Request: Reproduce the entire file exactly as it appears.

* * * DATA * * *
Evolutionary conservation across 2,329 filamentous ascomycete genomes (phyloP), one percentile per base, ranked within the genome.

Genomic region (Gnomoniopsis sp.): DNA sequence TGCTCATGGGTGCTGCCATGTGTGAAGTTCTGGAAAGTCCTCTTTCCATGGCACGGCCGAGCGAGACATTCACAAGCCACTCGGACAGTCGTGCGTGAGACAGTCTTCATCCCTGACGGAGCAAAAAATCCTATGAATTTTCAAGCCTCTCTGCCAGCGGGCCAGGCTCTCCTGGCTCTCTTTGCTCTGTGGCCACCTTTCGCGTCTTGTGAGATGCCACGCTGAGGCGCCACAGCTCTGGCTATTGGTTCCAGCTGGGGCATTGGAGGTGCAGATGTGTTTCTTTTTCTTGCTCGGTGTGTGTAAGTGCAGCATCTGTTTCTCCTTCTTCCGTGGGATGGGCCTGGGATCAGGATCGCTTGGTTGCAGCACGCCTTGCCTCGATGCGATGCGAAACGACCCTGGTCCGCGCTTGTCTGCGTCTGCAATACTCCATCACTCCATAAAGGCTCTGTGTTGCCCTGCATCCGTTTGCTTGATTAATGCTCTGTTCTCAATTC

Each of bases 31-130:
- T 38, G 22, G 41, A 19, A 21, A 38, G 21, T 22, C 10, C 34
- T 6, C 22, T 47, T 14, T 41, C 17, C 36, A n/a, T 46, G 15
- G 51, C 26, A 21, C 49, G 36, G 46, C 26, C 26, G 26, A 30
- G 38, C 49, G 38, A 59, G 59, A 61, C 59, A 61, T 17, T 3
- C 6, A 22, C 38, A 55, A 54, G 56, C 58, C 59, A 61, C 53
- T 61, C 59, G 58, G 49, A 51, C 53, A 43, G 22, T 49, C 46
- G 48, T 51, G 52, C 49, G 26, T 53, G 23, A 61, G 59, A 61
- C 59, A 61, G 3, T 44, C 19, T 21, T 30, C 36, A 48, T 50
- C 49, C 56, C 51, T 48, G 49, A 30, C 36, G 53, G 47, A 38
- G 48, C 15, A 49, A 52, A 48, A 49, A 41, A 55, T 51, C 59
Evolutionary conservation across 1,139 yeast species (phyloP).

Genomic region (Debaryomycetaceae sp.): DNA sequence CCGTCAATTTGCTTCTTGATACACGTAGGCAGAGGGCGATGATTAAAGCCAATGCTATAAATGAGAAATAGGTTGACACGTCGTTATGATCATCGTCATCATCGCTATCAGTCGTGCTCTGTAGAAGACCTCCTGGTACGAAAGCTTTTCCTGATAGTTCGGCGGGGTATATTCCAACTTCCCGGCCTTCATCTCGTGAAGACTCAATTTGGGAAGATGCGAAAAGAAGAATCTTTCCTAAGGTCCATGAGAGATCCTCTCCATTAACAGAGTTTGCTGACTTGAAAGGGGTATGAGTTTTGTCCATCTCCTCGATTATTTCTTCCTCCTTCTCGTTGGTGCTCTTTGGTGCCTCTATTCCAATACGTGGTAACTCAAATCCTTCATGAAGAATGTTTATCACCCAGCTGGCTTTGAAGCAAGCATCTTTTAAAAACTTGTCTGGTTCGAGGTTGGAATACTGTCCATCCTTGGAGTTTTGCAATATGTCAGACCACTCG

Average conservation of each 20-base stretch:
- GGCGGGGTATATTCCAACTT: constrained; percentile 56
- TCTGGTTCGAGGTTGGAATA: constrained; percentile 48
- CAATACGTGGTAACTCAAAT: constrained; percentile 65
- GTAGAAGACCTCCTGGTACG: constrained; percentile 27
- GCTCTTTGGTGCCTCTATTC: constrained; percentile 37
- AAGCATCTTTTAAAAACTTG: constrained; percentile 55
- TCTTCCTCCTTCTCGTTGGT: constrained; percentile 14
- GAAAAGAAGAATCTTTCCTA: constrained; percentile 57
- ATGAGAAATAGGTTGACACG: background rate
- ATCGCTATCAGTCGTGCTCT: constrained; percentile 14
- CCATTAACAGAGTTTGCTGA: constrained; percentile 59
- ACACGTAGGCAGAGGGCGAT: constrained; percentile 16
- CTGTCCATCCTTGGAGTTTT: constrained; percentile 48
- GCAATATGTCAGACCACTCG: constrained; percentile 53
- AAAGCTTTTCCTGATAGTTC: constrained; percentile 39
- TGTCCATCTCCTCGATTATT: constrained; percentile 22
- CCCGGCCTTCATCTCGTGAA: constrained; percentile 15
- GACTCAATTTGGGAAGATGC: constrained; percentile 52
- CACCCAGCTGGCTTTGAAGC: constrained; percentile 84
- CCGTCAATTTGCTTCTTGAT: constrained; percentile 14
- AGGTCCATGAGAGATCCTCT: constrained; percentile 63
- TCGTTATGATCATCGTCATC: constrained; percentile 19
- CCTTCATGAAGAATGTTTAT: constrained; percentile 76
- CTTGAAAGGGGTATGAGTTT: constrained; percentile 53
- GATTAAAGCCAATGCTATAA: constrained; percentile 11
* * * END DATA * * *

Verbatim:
Evolutionary conservation across 2,329 filamentous ascomycete genomes (phyloP), one percentile per base, ranked within the genome.

Genomic region (Gnomoniopsis sp.): DNA sequence TGCTCATGGGTGCTGCCATGTGTGAAGTTCTGGAAAGTCCTCTTTCCATGGCACGGCCGAGCGAGACATTCACAAGCCACTCGGACAGTCGTGCGTGAGACAGTCTTCATCCCTGACGGAGCAAAAAATCCTATGAATTTTCAAGCCTCTCTGCCAGCGGGCCAGGCTCTCCTGGCTCTCTTTGCTCTGTGGCCACCTTTCGCGTCTTGTGAGATGCCACGCTGAGGCGCCACAGCTCTGGCTATTGGTTCCAGCTGGGGCATTGGAGGTGCAGATGTGTTTCTTTTTCTTGCTCGGTGTGTGTAAGTGCAGCATCTGTTTCTCCTTCTTCCGTGGGATGGGCCTGGGATCAGGATCGCTTGGTTGCAGCACGCCTTGCCTCGATGCGATGCGAAACGACCCTGGTCCGCGCTTGTCTGCGTCTGCAATACTCCATCACTCCATAAAGGCTCTGTGTTGCCCTGCATCCGTTTGCTTGATTAATGCTCTGTTCTCAATTC

Each of bases 31-130:
- T 38, G 22, G 41, A 19, A 21, A 38, G 21, T 22, C 10, C 34
- T 6, C 22, T 47, T 14, T 41, C 17, C 36, A n/a, T 46, G 15
- G 51, C 26, A 21, C 49, G 36, G 46, C 26, C 26, G 26, A 30
- G 38, C 49, G 38, A 59, G 59, A 61, C 59, A 61, T 17, T 3
- C 6, A 22, C 38, A 55, A 54, G 56, C 58, C 59, A 61, C 53
- T 61, C 59, G 58, G 49, A 51, C 53, A 43, G 22, T 49, C 46
- G 48, T 51, G 52, C 49, G 26, T 53, G 23, A 61, G 59, A 61
- C 59, A 61, G 3, T 44, C 19, T 21, T 30, C 36, A 48, T 50
- C 49, C 56, C 51, T 48, G 49, A 30, C 36, G 53, G 47, A 38
- G 48, C 15, A 49, A 52, A 48, A 49, A 41, A 55, T 51, C 59
Evolutionary conservation across 1,139 yeast species (phyloP).

Genomic region (Debaryomycetaceae sp.): DNA sequence CCGTCAATTTGCTTCTTGATACACGTAGGCAGAGGGCGATGATTAAAGCCAATGCTATAAATGAGAAATAGGTTGACACGTCGTTATGATCATCGTCATCATCGCTATCAGTCGTGCTCTGTAGAAGACCTCCTGGTACGAAAGCTTTTCCTGATAGTTCGGCGGGGTATATTCCAACTTCCCGGCCTTCATCTCGTGAAGACTCAATTTGGGAAGATGCGAAAAGAAGAATCTTTCCTAAGGTCCATGAGAGATCCTCTCCATTAACAGAGTTTGCTGACTTGAAAGGGGTATGAGTTTTGTCCATCTCCTCGATTATTTCTTCCTCCTTCTCGTTGGTGCTCTTTGGTGCCTCTATTCCAATACGTGGTAACTCAAATCCTTCATGAAGAATGTTTATCACCCAGCTGGCTTTGAAGCAAGCATCTTTTAAAAACTTGTCTGGTTCGAGGTTGGAATACTGTCCATCCTTGGAGTTTTGCAATATGTCAGACCACTCG

Average conservation of each 20-base stretch:
- GGCGGGGTATATTCCAACTT: constrained; percentile 56
- TCTGGTTCGAGGTTGGAATA: constrained; percentile 48
- CAATACGTGGTAACTCAAAT: constrained; percentile 65
- GTAGAAGACCTCCTGGTACG: constrained; percentile 27
- GCTCTTTGGTGCCTCTATTC: constrained; percentile 37
- AAGCATCTTTTAAAAACTTG: constrained; percentile 55
- TCTTCCTCCTTCTCGTTGGT: constrained; percentile 14
- GAAAAGAAGAATCTTTCCTA: constrained; percentile 57
- ATGAGAAATAGGTTGACACG: background rate
- ATCGCTATCAGTCGTGCTCT: constrained; percentile 14
- CCATTAACAGAGTTTGCTGA: constrained; percentile 59
- ACACGTAGGCAGAGGGCGAT: constrained; percentile 16
- CTGTCCATCCTTGGAGTTTT: constrained; percentile 48
- GCAATATGTCAGACCACTCG: constrained; percentile 53
- AAAGCTTTTCCTGATAGTTC: constrained; percentile 39
- TGTCCATCTCCTCGATTATT: constrained; percentile 22
- CCCGGCCTTCATCTCGTGAA: constrained; percentile 15
- GACTCAATTTGGGAAGATGC: constrained; percentile 52
- CACCCAGCTGGCTTTGAAGC: constrained; percentile 84
- CCGTCAATTTGCTTCTTGAT: constrained; percentile 14
- AGGTCCATGAGAGATCCTCT: constrained; percentile 63
- TCGTTATGATCATCGTCATC: constrained; percentile 19
- CCTTCATGAAGAATGTTTAT: constrained; percentile 76
- CTTGAAAGGGGTATGAGTTT: constrained; percentile 53
- GATTAAAGCCAATGCTATAA: constrained; percentile 11